• The DeKalb County School District is retraining school nutrition workers after parents complained publicly that meals received from the district while classrooms remain closed have included bad food, a district spokeswoman said Tuesday. The district has been delivery meals since schools closed in March.


• Fayette County Schools on Monday named Jonathan Patterson, a longtime Gwinnett County Schools leader, its next superintendent. Patterson will succeed Jody Barrow, who has been Fayette superintendent since 2012 and retired June 30. Patterson begins Oct. 1. That same day, the district reported that six students have contracted COVID-19 and 32 have been quarantined because of possible exposure. One teacher contracted the disease and nine members of the staff have been quarantined.

ExploreUpdated Metro Atlanta school news from the AJC


• U.S. Education Secretary Betsy DeVos visited Forsyth Central High School this week to discuss the district’s reopening plan. Forsyth, which began its school year Aug. 13, is offering parents a choice of in-person and online learning. Middle and high school students have the additional option of attending in person part time and online part time, based on each course, and DeVos said parents deserve such choices. With its approach, Forsyth has managed to reduce the number of students in buildings and its class sizes in some classes. The county is tracking positive COVID-19 cases among its staff and students here.


• The Alpharetta City Council rejected a mask law Monday that would have required face coverings in public during the coronavirus pandemic. Council members debated personal rights and those of private businesses, though businesses would have been allowed to opt out of the requirement.


• The largest school district in Georgia began returning to physical learning Wednesday. It was the start of Gwinnett’s phased return to in-person learning. In addition to kindergartners and first graders, students in grades 6 and 9 and special education students of all grade levels who are in self-contained classrooms returned to classrooms on Wednesday. Other grades that opted for in-classroom learning will be gradually phased in through Sept. 9. As of Wednesday morning, 44% of Gwinnett’s students had opted into the plan. The number was 49% last week.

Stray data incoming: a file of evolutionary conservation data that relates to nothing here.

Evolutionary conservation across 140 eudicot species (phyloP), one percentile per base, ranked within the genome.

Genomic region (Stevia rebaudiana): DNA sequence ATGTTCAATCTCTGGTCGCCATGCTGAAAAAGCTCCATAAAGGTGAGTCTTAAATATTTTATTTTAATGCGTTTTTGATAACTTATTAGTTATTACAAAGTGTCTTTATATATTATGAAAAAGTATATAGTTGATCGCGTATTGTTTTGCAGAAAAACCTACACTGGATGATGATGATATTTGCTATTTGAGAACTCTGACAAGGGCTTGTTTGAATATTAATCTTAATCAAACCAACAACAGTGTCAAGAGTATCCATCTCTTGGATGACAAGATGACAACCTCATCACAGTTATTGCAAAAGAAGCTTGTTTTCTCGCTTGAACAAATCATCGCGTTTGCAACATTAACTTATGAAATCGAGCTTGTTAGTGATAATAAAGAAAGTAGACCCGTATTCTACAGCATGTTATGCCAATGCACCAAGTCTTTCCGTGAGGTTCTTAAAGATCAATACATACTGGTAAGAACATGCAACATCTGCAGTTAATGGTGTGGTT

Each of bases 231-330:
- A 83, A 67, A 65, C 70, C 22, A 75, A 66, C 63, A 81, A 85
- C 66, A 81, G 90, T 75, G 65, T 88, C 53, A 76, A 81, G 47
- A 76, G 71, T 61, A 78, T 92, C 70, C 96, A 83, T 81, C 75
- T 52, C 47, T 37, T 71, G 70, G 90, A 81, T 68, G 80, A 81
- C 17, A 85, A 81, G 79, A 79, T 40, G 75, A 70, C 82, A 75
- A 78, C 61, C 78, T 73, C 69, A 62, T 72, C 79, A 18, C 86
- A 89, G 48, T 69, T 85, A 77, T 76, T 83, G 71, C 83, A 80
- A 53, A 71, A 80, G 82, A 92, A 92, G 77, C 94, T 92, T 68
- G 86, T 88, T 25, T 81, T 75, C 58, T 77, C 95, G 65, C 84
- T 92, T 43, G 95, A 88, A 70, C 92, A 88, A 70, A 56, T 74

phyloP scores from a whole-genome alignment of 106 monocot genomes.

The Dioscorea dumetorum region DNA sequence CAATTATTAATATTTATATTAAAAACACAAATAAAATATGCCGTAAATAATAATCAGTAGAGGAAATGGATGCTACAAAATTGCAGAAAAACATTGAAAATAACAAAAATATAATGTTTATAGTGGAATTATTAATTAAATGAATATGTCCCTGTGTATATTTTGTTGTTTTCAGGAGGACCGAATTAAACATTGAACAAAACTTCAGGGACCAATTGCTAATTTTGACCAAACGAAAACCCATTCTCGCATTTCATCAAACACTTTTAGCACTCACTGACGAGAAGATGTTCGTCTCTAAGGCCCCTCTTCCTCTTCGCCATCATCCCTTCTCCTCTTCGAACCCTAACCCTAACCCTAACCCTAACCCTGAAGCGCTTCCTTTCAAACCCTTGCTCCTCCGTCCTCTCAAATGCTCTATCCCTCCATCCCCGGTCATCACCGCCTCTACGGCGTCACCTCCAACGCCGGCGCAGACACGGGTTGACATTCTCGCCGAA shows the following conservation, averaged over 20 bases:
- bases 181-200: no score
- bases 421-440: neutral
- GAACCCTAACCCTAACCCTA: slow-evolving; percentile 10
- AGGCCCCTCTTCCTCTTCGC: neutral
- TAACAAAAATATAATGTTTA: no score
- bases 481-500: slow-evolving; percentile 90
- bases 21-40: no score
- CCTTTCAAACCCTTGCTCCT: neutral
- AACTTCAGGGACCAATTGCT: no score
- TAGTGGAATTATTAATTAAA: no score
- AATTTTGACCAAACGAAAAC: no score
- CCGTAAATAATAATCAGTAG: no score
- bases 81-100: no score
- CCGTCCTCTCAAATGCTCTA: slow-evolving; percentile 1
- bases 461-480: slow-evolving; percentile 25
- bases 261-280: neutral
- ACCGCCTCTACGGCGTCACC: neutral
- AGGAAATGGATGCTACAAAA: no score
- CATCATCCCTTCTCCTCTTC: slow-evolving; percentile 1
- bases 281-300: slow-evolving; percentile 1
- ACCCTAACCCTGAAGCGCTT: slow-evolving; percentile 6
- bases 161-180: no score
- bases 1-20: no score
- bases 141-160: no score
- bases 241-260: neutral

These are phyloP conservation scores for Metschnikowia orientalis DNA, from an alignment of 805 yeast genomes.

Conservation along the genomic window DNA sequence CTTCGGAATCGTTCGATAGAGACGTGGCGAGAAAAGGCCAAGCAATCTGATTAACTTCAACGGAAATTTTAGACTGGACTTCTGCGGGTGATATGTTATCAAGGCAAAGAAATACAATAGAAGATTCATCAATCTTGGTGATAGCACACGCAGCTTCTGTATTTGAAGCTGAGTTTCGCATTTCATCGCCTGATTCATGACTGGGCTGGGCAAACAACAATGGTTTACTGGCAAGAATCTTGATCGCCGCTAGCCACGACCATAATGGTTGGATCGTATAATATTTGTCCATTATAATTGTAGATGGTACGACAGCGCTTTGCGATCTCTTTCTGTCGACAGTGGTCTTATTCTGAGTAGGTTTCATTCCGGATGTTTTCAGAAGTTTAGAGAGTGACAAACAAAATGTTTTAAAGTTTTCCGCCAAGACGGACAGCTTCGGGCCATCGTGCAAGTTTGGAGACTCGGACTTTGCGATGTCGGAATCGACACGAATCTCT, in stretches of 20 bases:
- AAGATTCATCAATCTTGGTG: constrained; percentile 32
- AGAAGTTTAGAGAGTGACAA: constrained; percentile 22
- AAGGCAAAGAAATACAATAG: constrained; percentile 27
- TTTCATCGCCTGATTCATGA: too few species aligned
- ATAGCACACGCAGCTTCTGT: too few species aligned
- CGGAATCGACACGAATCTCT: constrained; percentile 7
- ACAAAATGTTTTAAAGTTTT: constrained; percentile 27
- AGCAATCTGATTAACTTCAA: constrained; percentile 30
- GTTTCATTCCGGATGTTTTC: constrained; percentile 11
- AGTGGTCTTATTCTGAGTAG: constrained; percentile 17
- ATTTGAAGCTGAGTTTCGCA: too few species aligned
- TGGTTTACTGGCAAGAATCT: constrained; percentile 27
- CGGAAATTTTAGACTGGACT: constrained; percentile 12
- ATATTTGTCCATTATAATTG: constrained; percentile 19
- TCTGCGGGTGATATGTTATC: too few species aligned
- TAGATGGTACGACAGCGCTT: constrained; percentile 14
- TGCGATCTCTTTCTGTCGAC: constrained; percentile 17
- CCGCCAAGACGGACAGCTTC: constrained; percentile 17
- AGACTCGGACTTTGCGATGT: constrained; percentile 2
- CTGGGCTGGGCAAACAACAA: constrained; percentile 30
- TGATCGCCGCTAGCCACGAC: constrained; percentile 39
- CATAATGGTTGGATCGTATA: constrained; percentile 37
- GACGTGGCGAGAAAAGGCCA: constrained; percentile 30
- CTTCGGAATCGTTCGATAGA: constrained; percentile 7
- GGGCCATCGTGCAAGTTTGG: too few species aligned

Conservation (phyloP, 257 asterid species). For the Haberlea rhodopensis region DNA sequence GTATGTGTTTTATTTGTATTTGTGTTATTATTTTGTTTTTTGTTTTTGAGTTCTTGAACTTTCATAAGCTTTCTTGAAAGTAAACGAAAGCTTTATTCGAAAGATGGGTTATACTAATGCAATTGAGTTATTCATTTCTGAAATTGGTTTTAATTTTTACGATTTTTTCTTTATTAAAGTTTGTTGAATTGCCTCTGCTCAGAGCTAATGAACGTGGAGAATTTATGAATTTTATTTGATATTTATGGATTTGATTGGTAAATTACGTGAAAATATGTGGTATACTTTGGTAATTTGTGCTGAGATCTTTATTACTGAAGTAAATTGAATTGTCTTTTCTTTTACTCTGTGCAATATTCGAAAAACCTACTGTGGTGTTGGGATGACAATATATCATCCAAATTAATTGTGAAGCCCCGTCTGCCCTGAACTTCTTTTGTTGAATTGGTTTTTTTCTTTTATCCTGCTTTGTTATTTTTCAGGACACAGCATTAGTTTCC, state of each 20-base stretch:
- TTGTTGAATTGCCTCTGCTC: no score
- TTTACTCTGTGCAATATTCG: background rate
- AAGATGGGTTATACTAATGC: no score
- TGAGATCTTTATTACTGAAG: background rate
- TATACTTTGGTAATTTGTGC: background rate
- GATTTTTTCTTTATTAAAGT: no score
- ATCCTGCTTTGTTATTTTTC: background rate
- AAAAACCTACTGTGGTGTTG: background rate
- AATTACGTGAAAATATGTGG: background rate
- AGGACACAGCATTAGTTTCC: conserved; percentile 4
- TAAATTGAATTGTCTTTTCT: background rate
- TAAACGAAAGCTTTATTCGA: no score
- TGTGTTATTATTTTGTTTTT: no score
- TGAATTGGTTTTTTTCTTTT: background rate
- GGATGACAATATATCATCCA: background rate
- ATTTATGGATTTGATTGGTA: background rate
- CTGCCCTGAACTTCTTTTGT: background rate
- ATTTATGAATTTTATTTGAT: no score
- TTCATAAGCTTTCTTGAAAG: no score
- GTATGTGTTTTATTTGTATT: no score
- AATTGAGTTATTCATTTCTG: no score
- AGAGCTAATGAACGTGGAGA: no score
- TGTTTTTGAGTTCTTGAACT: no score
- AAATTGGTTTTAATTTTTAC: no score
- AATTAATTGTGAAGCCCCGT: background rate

• The Hall County School District has completed its first week of in-person schooling since COVID-19 took hold. They are calling it a success, according to the Gainesville Times. Hall is also releasing its absence numbers via a tracker.

The Times reports that Gainesville City Schools System families will be able to track COVID-19 cases with weekly reports by the district.

Explore Back to school: Disparity in reporting COVID cases and lack of universal reporting


• Henry County announced it will disburse $5 million in CARES Act funding to small businesses and non-profits hoping to get financial help from the impact of the coronavirus. Applications for the money are available at the Henry County government website and will be vetted through the Henry Grant Department. For more information contact Nathifa Cunningham at 770-288-6541.

• The city of Stockbridge held a selfie contest to get people to wear masks. Winners will be featured on the city’s social media pages.


• The Macon Telegraph reports that county commissioners passed two new mask mandates, nearly a month after Macon’s first mandate was vetoed.


• Newton County public schools hasn’t begun classes for this school year, however Superintendent Samantha Fuhrey, like many school leaders around the state, is planning how to introduce face-to-face instruction for whenever that is possible, reports The Newton Citizen. You can also read about the plan in The Covington News.


• Rockdale’s first day had some hiccups, according to the Rockdale Citizen, because the ItsLearning platform had technical issues. The district had 20,000 students and staff trying to access the system at once.

• The Rockdale Citizen reports that “more than a dozen student-athletes gathered on the lawn of the school system’s Central Office on Main Street Monday afternoon to protest the loss of their fall softball and football seasons.” Earlier in August, the school system delayed fall athletics until the second semester because of COVID-19.